If I were to write a book called “100 Ballets to See Before You Die” (perhaps there’s a market for that?), La Sylphide would certainly be one of my top 10 picks. It’s a ballet that digs deep, that still has much to say 174 years on. It centers on the pursuit of one’s dreams vs. the harsh reality of life, as James’s bid for the elusive but irresistible Sylph put him on a collision path with bigger forces. In daring to pursue what’s unattainable James manages to destroy everything that was real.
Having in vain crossed my fingers for a revival of Johan Kobborg’s beautiful production at Covent Garden it was time to chase our own Sylphs a little further afield. So we set off for Copenhagen to catch La Sylphide danced by The Royal Danish Ballet, the company it was created on. It is a delight to see the Bournonville tradition alive and well; to marvel at dancing which is light, effortless and mime which is so blended with the dance you never feel the action stops. This you notice from the moment the curtains open and Christina Michanek’s Sylph dances out her love for James asleep in his chair. With the softest, loveliest arms she expresses her feelings towards him. In one moment they express caution, hesitation as she gestures that “all is quiet”, but soon her whole body expresses a great urge to tell James about her feelings so she finally rushes to awaken him.
She truly meets her match in Nehemiah Kish’s impulsive James. Kish plays one of ballet’s most tormented characters – for male dancers in Denmark the equivalent of Hamlet for an actor – as an equally instinctive being. Not necessarily a likeable person, his James is human and flawed. He emphasises the character’s changeable moods, showing us someone who’s equally overpowered by passion for the mysterious Sylph and hatred for the haggard Madge. James selfishly disregards the feelings of his fiancée, friends and family and let his instincts take over reason. This is what ultimately leads him to tragedy.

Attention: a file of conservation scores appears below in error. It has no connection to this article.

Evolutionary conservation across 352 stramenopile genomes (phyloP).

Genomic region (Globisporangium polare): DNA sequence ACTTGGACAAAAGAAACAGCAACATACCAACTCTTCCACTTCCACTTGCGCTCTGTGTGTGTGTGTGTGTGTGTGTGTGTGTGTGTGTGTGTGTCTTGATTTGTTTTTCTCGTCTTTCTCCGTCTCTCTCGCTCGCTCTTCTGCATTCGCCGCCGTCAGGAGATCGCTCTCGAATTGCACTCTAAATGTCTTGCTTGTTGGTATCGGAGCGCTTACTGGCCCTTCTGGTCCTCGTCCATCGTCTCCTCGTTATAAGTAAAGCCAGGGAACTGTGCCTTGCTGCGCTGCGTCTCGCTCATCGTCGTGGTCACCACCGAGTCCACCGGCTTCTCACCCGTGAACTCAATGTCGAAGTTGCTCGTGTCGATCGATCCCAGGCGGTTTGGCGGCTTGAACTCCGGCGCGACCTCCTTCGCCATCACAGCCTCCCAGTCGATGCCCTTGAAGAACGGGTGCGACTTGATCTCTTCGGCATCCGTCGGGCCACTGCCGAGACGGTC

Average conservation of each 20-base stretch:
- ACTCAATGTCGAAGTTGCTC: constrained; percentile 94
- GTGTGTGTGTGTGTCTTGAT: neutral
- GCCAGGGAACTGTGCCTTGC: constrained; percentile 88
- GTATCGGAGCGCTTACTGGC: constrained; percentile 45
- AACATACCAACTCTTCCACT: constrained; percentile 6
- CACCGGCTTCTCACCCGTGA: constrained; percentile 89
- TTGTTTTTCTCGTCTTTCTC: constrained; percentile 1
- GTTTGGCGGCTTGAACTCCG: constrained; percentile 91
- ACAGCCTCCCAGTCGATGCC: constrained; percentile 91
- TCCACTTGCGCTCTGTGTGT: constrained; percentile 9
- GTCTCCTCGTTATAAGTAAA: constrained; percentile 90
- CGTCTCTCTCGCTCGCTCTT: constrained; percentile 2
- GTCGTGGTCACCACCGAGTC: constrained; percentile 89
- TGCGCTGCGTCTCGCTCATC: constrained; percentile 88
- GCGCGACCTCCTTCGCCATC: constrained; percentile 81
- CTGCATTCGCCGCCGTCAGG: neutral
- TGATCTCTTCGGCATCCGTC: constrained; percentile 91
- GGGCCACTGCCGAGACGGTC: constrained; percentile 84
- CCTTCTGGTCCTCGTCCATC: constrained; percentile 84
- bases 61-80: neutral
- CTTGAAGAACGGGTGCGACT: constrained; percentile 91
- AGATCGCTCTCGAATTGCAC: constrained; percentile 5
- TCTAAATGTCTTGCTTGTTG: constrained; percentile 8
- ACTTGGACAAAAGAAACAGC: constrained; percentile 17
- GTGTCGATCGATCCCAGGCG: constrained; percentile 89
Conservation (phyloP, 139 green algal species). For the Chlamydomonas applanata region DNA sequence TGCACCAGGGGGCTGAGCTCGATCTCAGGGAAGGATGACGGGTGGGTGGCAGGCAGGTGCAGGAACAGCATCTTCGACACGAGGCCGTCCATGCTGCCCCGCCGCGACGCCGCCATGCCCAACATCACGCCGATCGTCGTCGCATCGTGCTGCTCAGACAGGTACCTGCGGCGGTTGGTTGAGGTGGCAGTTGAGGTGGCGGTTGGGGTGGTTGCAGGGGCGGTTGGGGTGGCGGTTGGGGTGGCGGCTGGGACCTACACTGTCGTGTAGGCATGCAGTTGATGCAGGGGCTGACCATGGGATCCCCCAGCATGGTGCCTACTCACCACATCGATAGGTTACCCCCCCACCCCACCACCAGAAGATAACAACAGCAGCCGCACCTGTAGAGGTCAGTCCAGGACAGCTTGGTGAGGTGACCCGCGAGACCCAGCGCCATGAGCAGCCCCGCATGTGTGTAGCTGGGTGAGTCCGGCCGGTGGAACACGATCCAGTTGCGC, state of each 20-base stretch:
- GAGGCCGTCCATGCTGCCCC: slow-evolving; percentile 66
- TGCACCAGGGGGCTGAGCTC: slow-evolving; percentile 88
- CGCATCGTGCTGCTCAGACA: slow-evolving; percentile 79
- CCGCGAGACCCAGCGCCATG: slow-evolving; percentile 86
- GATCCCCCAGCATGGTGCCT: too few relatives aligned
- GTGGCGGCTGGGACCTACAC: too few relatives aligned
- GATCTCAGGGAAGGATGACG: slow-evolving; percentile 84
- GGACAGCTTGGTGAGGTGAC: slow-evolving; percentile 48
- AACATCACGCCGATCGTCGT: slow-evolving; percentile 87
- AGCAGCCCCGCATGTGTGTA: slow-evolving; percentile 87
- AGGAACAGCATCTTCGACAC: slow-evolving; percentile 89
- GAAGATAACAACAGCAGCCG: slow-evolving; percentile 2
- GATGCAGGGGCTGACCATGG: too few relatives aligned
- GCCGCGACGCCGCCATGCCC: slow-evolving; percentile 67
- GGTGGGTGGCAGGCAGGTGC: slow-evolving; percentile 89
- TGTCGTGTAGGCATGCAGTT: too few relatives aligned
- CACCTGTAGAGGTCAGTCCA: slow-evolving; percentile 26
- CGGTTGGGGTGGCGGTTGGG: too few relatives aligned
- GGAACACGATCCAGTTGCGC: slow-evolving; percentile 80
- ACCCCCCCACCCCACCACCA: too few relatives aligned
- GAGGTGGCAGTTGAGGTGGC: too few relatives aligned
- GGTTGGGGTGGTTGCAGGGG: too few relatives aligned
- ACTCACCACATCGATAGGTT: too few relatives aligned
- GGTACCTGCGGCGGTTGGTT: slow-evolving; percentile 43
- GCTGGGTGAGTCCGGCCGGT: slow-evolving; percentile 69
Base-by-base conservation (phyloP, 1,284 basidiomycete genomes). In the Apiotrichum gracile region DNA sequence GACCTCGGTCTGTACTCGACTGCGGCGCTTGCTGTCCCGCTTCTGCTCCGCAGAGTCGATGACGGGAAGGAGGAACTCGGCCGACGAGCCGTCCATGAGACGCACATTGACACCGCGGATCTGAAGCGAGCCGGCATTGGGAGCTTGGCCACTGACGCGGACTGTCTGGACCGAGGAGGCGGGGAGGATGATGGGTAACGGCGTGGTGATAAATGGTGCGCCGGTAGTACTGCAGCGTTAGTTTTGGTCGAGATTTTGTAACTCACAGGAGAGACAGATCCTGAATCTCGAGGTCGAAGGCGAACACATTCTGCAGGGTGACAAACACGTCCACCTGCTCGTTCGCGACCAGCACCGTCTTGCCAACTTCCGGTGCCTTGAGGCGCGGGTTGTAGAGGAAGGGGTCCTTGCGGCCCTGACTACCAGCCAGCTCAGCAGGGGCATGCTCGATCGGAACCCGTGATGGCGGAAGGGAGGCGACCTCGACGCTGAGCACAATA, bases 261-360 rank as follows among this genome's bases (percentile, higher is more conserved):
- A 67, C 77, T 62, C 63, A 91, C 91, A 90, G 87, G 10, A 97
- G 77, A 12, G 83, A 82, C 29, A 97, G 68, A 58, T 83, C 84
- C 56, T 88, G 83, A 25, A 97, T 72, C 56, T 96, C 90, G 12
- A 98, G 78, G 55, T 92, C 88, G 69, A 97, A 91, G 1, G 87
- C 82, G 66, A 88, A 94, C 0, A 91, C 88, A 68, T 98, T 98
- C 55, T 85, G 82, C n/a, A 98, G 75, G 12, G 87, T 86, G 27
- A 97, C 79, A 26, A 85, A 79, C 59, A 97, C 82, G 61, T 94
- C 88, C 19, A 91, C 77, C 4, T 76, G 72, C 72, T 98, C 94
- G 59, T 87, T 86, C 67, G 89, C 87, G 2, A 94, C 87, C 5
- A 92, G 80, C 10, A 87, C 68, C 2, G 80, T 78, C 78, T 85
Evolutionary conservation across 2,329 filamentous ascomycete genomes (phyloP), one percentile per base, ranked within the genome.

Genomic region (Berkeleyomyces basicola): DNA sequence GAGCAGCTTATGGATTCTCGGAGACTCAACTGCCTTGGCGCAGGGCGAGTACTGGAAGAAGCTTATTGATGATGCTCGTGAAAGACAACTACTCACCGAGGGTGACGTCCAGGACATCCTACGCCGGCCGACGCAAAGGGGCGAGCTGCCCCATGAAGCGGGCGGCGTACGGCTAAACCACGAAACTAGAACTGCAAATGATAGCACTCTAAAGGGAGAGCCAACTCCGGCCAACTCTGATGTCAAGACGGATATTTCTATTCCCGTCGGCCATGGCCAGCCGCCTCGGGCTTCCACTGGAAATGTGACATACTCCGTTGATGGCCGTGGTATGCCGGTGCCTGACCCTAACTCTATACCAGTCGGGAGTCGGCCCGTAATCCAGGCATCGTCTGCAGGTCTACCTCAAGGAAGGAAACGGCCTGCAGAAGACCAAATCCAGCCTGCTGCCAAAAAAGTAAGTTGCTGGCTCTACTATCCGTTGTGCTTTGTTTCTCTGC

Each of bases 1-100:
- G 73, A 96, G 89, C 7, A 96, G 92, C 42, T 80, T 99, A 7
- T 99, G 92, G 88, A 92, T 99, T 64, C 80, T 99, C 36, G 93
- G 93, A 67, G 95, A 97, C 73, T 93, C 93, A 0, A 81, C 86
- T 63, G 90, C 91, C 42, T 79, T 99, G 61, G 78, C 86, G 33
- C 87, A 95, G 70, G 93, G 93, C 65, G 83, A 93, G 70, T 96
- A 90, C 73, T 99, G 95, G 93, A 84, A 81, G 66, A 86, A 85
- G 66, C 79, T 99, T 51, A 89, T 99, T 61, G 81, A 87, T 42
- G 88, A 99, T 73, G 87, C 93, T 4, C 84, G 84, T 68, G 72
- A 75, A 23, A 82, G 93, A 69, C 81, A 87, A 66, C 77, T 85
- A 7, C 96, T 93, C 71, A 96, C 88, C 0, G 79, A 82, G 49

Their dancing is also strong. Kish is a big jumper. He flies and zips through Bournonville’s intricate turns and beaten steps with elegance and grace. His Act 2 solo “aims high”; it really is an expression of joy and brief release from reality and the pressures of this world. Michanek’s Sylph is an adorable, delicate creature and at both performances we attended she had us gushing and endlessly raving about her lightness and her manner of letting the dance breathe. They were complemented by Alexander Stæger‘s excellent Gurn, another big jumper who flies the Bournonville flag with pride.
For those expecting anything akin to Sorella Englund‘s truly sinister Madge (thankfully immortalised on DVD), Eva Kloborg’s more subdued, different portrayal may prove anticlimatic. She’s great during the fortune-telling scene, something in her interpretation suggesting it is all faked, all a well staged game to bring about James’s misfortune. But once she manages to destroy the Sylph and James she seems neither triumphant nor remorseful. Perhaps this is just another day for a Madge who is used to eating Jameses & Sylphs for breakfast. Still, I would have liked to get a sense of her own motivations, hate? jealousy? Then again, that’s what I love about this ballet: different interpretations, endless possibilities. It feels fresh every time.